Obama's non-closing of GITMO
Key Excerpts from Article on Website of The Guardian (One of the UK's leading newspapers)
Posted: February 5th, 2013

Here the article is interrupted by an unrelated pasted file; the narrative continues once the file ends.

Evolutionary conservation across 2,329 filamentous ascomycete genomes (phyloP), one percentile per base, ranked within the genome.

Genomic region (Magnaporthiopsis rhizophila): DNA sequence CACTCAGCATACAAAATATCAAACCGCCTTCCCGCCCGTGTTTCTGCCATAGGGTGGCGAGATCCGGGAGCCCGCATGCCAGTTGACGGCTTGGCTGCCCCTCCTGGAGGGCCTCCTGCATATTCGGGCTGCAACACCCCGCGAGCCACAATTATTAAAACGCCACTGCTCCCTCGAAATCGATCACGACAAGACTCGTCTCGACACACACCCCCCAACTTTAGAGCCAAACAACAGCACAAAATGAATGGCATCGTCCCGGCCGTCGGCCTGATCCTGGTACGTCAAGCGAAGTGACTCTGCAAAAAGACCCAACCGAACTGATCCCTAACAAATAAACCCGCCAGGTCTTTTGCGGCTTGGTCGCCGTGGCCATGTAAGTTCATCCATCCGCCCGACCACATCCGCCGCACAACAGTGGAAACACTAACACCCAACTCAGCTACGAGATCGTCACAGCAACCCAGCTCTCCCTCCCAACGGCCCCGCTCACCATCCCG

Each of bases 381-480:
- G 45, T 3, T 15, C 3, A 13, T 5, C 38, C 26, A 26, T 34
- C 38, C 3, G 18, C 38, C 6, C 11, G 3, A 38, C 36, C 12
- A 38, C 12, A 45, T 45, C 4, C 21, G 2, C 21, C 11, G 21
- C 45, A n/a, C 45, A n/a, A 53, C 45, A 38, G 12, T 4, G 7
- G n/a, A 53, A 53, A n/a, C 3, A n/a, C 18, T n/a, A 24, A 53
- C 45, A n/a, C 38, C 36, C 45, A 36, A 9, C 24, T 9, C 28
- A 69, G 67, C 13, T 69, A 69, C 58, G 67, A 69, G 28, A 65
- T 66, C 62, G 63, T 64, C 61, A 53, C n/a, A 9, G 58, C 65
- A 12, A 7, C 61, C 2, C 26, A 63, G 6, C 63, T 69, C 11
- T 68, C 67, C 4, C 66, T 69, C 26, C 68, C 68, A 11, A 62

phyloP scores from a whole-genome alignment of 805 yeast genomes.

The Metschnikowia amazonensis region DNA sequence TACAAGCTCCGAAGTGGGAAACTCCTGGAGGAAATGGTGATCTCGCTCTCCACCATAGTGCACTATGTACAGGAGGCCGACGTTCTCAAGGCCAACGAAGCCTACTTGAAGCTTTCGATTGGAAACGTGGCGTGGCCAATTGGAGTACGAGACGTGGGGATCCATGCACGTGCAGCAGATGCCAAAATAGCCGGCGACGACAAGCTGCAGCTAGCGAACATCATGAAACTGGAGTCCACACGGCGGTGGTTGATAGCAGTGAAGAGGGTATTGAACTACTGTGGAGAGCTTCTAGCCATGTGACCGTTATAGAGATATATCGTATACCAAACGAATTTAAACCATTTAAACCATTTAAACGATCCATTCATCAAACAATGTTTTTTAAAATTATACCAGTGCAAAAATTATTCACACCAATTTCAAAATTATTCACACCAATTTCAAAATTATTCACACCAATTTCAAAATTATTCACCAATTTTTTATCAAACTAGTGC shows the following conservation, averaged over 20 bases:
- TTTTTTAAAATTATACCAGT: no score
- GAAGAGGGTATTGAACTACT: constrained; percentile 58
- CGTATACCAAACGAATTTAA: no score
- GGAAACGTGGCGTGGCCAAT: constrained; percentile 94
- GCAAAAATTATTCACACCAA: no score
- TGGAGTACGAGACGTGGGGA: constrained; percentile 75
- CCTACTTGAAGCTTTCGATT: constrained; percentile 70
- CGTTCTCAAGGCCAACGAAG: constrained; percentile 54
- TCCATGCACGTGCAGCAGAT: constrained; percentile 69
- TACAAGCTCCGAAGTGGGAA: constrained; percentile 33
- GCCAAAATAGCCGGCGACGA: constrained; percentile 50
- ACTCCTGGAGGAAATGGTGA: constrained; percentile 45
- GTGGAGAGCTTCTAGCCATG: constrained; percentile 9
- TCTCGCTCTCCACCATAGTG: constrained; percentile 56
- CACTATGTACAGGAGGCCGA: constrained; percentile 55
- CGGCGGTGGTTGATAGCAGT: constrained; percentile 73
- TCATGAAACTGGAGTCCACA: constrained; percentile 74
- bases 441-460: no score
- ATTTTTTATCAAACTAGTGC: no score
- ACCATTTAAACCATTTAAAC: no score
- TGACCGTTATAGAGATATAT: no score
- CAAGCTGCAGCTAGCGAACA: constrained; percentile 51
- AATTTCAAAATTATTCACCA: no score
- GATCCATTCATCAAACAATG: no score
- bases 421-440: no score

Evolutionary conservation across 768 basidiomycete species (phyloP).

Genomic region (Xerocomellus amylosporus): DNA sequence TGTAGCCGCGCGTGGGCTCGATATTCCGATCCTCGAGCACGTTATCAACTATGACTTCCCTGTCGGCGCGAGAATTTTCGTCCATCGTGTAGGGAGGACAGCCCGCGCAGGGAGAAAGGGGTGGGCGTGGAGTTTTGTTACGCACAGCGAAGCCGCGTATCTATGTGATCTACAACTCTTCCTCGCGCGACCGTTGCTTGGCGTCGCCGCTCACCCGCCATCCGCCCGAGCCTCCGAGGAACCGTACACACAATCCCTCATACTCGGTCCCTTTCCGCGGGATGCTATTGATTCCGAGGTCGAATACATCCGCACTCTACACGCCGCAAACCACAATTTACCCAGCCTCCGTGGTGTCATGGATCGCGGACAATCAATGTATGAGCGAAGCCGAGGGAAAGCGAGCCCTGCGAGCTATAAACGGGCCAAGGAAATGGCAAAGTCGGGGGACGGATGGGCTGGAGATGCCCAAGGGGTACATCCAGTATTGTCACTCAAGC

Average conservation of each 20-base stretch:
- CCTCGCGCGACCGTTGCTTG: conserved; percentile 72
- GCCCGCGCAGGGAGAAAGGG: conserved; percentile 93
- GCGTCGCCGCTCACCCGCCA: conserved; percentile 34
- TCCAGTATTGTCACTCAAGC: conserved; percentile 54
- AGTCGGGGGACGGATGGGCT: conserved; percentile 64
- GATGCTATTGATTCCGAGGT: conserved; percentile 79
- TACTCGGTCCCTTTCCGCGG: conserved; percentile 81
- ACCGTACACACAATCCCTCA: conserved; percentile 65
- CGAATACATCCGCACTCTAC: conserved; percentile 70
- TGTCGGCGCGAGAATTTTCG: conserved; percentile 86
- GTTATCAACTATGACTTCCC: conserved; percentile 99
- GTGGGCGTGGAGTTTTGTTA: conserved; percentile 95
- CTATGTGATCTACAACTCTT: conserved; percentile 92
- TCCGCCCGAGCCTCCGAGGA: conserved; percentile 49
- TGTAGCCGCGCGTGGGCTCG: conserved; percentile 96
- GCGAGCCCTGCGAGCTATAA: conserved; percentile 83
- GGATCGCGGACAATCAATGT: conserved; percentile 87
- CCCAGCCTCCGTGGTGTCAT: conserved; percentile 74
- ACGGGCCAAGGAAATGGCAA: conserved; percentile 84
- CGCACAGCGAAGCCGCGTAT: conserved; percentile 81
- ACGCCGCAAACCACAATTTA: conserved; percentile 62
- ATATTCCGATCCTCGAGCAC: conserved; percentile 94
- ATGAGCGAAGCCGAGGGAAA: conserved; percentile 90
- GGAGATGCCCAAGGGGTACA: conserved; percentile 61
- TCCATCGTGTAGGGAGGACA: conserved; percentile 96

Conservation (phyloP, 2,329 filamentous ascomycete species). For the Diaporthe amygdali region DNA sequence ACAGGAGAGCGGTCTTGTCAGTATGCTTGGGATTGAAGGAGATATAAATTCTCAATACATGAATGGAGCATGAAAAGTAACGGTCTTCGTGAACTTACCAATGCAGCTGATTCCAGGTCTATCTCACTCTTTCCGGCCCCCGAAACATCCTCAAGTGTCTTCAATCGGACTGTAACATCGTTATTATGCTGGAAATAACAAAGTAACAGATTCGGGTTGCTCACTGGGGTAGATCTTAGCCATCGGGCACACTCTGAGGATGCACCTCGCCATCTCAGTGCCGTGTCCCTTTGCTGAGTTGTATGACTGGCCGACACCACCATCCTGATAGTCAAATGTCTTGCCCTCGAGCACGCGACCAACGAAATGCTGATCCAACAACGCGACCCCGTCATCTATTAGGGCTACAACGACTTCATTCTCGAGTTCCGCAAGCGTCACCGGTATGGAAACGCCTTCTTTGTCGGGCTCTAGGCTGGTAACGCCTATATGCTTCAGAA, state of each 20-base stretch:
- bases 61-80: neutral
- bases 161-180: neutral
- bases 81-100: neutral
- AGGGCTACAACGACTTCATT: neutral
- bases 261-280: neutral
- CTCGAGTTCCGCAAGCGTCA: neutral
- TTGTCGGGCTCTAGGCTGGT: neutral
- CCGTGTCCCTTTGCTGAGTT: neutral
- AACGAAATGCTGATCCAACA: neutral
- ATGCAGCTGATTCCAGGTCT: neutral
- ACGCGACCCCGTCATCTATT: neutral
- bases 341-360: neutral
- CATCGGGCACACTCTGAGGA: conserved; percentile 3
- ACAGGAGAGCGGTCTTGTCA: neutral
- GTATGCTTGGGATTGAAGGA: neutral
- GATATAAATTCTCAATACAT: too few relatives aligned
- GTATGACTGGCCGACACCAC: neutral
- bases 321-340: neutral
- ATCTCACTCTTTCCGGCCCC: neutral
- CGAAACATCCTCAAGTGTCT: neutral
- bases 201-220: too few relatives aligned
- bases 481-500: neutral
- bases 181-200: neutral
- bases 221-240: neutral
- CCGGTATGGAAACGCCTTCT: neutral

The New York Times ... reported yesterday that the State Department "reassigned Daniel Fried, the special envoy for closing the prison at Guantnamo Bay, Cuba, and will not replace him". That move obviously confirms what has long been assumed: that the camp will remain open indefinitely. Dozens of the current camp detainees have long been cleared by Pentagon reviews for release - including Adnan Farhan Abdul Latif, a 36-year-old Yemeni who died at the camp in September after almost 11 years in a cage despite never having been charged with a crime. Like so many of his fellow detainees, his efforts to secure his release were vigorously (and successfully) thwarted by the Obama administration. What [makes] Guantnamo such a travesty of justice [is] not its geographic locale in the Caribbean Sea, but rather its system of indefinite detention: that people [are] put in cages, often for life, without any charges or due process. Obama's plan was to preserve and continue that core injustice - indefinite detention - but simply moved onto US soil. Put simply, Obama's plan was never to close Gitmo as much as it was to re-locate it to Illinois: to what the ACLU dubbed "Gitmo North". That's why ACLU Executive Director Anthony Romero said of Obama's 2009 "close-Gitmo" plan that it "is hardly a meaningful step forward" and that "while the Obama administration inherited the Guantnamo debacle, this current move is its own affirmative adoption of those policies." That's because, he said, "the administration plans to continue its predecessor's policy of indefinite detention without charge or trial for some detainees, with only a change of location."
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